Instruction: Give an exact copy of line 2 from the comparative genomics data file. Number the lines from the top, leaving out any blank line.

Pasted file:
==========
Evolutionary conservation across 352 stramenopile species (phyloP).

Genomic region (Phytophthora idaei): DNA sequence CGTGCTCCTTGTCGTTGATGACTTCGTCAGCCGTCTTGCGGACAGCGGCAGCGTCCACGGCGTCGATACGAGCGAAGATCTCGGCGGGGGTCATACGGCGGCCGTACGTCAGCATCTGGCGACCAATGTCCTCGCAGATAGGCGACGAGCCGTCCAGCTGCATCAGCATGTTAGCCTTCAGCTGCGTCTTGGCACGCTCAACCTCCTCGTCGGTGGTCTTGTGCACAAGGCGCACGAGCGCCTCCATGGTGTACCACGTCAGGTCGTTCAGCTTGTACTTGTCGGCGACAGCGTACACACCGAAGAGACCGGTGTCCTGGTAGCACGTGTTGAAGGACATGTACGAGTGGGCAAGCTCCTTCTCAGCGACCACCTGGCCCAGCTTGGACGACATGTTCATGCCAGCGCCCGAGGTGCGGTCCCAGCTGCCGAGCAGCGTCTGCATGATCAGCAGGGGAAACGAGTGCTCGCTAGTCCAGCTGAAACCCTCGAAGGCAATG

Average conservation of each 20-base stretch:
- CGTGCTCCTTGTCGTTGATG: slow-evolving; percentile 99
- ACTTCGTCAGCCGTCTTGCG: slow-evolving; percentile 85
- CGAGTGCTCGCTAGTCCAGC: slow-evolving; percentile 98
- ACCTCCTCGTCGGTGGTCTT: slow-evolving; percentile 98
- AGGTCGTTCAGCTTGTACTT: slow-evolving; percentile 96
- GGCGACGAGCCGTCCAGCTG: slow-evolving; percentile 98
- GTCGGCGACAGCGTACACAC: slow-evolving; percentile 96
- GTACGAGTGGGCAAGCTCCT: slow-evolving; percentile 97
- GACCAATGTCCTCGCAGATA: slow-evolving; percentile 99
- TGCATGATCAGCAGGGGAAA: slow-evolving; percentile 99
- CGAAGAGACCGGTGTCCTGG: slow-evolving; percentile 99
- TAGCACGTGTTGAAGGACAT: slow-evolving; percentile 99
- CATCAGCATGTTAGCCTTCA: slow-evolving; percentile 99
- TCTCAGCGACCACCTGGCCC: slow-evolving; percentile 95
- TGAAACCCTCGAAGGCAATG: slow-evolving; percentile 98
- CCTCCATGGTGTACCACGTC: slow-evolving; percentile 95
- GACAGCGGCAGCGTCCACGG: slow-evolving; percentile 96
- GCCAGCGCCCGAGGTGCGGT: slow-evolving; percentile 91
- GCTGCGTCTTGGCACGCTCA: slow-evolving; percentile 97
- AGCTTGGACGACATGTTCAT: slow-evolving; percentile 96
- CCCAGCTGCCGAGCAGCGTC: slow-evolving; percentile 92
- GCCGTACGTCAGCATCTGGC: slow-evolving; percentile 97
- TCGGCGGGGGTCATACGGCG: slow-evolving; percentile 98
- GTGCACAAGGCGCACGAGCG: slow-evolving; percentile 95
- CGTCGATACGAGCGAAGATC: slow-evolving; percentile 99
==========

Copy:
Genomic region (Phytophthora idaei): DNA sequence CGTGCTCCTTGTCGTTGATGACTTCGTCAGCCGTCTTGCGGACAGCGGCAGCGTCCACGGCGTCGATACGAGCGAAGATCTCGGCGGGGGTCATACGGCGGCCGTACGTCAGCATCTGGCGACCAATGTCCTCGCAGATAGGCGACGAGCCGTCCAGCTGCATCAGCATGTTAGCCTTCAGCTGCGTCTTGGCACGCTCAACCTCCTCGTCGGTGGTCTTGTGCACAAGGCGCACGAGCGCCTCCATGGTGTACCACGTCAGGTCGTTCAGCTTGTACTTGTCGGCGACAGCGTACACACCGAAGAGACCGGTGTCCTGGTAGCACGTGTTGAAGGACATGTACGAGTGGGCAAGCTCCTTCTCAGCGACCACCTGGCCCAGCTTGGACGACATGTTCATGCCAGCGCCCGAGGTGCGGTCCCAGCTGCCGAGCAGCGTCTGCATGATCAGCAGGGGAAACGAGTGCTCGCTAGTCCAGCTGAAACCCTCGAAGGCAATG